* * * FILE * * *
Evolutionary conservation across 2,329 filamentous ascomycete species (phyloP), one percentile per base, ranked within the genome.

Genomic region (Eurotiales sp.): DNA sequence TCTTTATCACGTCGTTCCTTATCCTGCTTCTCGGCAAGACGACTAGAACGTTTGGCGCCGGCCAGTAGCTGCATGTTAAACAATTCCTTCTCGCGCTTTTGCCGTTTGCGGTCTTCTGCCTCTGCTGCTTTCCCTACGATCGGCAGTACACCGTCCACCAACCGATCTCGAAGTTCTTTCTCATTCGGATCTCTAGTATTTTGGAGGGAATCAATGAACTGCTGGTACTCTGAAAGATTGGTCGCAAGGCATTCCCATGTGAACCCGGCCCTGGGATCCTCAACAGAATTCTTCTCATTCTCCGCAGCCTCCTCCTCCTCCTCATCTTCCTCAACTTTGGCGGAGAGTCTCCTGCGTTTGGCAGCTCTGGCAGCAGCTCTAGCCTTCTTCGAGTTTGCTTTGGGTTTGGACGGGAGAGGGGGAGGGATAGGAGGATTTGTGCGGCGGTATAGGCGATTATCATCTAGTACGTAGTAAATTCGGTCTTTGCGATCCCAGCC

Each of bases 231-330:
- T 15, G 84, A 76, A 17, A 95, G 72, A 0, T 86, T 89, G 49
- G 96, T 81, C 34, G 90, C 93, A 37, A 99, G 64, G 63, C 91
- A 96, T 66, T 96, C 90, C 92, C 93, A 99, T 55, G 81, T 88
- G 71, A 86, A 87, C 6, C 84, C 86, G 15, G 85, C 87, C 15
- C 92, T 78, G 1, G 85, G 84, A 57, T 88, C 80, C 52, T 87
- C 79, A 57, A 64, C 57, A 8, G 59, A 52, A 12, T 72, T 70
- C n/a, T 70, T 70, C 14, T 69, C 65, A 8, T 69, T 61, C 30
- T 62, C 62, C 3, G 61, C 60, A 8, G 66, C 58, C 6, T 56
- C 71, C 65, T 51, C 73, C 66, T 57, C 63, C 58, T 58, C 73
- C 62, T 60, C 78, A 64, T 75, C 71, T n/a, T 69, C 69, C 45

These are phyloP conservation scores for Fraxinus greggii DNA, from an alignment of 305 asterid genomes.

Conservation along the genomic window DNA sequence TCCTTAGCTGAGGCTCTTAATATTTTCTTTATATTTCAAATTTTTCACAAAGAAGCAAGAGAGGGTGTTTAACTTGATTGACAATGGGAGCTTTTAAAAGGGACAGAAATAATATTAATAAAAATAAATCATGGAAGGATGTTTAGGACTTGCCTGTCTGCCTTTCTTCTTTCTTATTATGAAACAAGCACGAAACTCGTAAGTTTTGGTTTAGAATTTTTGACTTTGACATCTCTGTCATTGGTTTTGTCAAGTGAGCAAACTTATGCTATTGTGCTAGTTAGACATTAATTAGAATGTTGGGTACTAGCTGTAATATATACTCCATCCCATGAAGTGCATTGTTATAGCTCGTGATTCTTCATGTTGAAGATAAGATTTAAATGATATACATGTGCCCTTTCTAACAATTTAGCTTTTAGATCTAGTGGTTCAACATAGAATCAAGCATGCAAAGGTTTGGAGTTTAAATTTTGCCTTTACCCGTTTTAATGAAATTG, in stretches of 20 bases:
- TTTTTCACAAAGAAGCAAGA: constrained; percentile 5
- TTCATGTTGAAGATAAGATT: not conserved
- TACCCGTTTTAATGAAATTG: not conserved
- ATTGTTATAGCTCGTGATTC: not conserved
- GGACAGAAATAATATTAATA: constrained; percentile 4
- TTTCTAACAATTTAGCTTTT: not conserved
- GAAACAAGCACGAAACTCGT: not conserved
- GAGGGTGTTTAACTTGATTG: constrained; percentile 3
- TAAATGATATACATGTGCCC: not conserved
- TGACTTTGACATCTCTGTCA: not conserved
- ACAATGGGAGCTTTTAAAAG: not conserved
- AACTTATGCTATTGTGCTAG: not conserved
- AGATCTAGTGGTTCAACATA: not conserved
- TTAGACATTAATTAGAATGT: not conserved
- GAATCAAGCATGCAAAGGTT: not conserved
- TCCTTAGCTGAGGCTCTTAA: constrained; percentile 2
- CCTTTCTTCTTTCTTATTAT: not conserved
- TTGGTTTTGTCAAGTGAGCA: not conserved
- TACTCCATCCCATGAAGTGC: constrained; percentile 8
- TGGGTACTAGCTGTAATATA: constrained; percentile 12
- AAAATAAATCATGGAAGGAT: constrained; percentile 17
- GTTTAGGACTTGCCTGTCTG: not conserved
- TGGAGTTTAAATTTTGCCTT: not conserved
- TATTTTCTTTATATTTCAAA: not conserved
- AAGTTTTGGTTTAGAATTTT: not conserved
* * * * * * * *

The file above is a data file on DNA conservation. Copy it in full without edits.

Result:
Evolutionary conservation across 2,329 filamentous ascomycete species (phyloP), one percentile per base, ranked within the genome.

Genomic region (Eurotiales sp.): DNA sequence TCTTTATCACGTCGTTCCTTATCCTGCTTCTCGGCAAGACGACTAGAACGTTTGGCGCCGGCCAGTAGCTGCATGTTAAACAATTCCTTCTCGCGCTTTTGCCGTTTGCGGTCTTCTGCCTCTGCTGCTTTCCCTACGATCGGCAGTACACCGTCCACCAACCGATCTCGAAGTTCTTTCTCATTCGGATCTCTAGTATTTTGGAGGGAATCAATGAACTGCTGGTACTCTGAAAGATTGGTCGCAAGGCATTCCCATGTGAACCCGGCCCTGGGATCCTCAACAGAATTCTTCTCATTCTCCGCAGCCTCCTCCTCCTCCTCATCTTCCTCAACTTTGGCGGAGAGTCTCCTGCGTTTGGCAGCTCTGGCAGCAGCTCTAGCCTTCTTCGAGTTTGCTTTGGGTTTGGACGGGAGAGGGGGAGGGATAGGAGGATTTGTGCGGCGGTATAGGCGATTATCATCTAGTACGTAGTAAATTCGGTCTTTGCGATCCCAGCC

Each of bases 231-330:
- T 15, G 84, A 76, A 17, A 95, G 72, A 0, T 86, T 89, G 49
- G 96, T 81, C 34, G 90, C 93, A 37, A 99, G 64, G 63, C 91
- A 96, T 66, T 96, C 90, C 92, C 93, A 99, T 55, G 81, T 88
- G 71, A 86, A 87, C 6, C 84, C 86, G 15, G 85, C 87, C 15
- C 92, T 78, G 1, G 85, G 84, A 57, T 88, C 80, C 52, T 87
- C 79, A 57, A 64, C 57, A 8, G 59, A 52, A 12, T 72, T 70
- C n/a, T 70, T 70, C 14, T 69, C 65, A 8, T 69, T 61, C 30
- T 62, C 62, C 3, G 61, C 60, A 8, G 66, C 58, C 6, T 56
- C 71, C 65, T 51, C 73, C 66, T 57, C 63, C 58, T 58, C 73
- C 62, T 60, C 78, A 64, T 75, C 71, T n/a, T 69, C 69, C 45

These are phyloP conservation scores for Fraxinus greggii DNA, from an alignment of 305 asterid genomes.

Conservation along the genomic window DNA sequence TCCTTAGCTGAGGCTCTTAATATTTTCTTTATATTTCAAATTTTTCACAAAGAAGCAAGAGAGGGTGTTTAACTTGATTGACAATGGGAGCTTTTAAAAGGGACAGAAATAATATTAATAAAAATAAATCATGGAAGGATGTTTAGGACTTGCCTGTCTGCCTTTCTTCTTTCTTATTATGAAACAAGCACGAAACTCGTAAGTTTTGGTTTAGAATTTTTGACTTTGACATCTCTGTCATTGGTTTTGTCAAGTGAGCAAACTTATGCTATTGTGCTAGTTAGACATTAATTAGAATGTTGGGTACTAGCTGTAATATATACTCCATCCCATGAAGTGCATTGTTATAGCTCGTGATTCTTCATGTTGAAGATAAGATTTAAATGATATACATGTGCCCTTTCTAACAATTTAGCTTTTAGATCTAGTGGTTCAACATAGAATCAAGCATGCAAAGGTTTGGAGTTTAAATTTTGCCTTTACCCGTTTTAATGAAATTG, in stretches of 20 bases:
- TTTTTCACAAAGAAGCAAGA: constrained; percentile 5
- TTCATGTTGAAGATAAGATT: not conserved
- TACCCGTTTTAATGAAATTG: not conserved
- ATTGTTATAGCTCGTGATTC: not conserved
- GGACAGAAATAATATTAATA: constrained; percentile 4
- TTTCTAACAATTTAGCTTTT: not conserved
- GAAACAAGCACGAAACTCGT: not conserved
- GAGGGTGTTTAACTTGATTG: constrained; percentile 3
- TAAATGATATACATGTGCCC: not conserved
- TGACTTTGACATCTCTGTCA: not conserved
- ACAATGGGAGCTTTTAAAAG: not conserved
- AACTTATGCTATTGTGCTAG: not conserved
- AGATCTAGTGGTTCAACATA: not conserved
- TTAGACATTAATTAGAATGT: not conserved
- GAATCAAGCATGCAAAGGTT: not conserved
- TCCTTAGCTGAGGCTCTTAA: constrained; percentile 2
- CCTTTCTTCTTTCTTATTAT: not conserved
- TTGGTTTTGTCAAGTGAGCA: not conserved
- TACTCCATCCCATGAAGTGC: constrained; percentile 8
- TGGGTACTAGCTGTAATATA: constrained; percentile 12
- AAAATAAATCATGGAAGGAT: constrained; percentile 17
- GTTTAGGACTTGCCTGTCTG: not conserved
- TGGAGTTTAAATTTTGCCTT: not conserved
- TATTTTCTTTATATTTCAAA: not conserved
- AAGTTTTGGTTTAGAATTTT: not conserved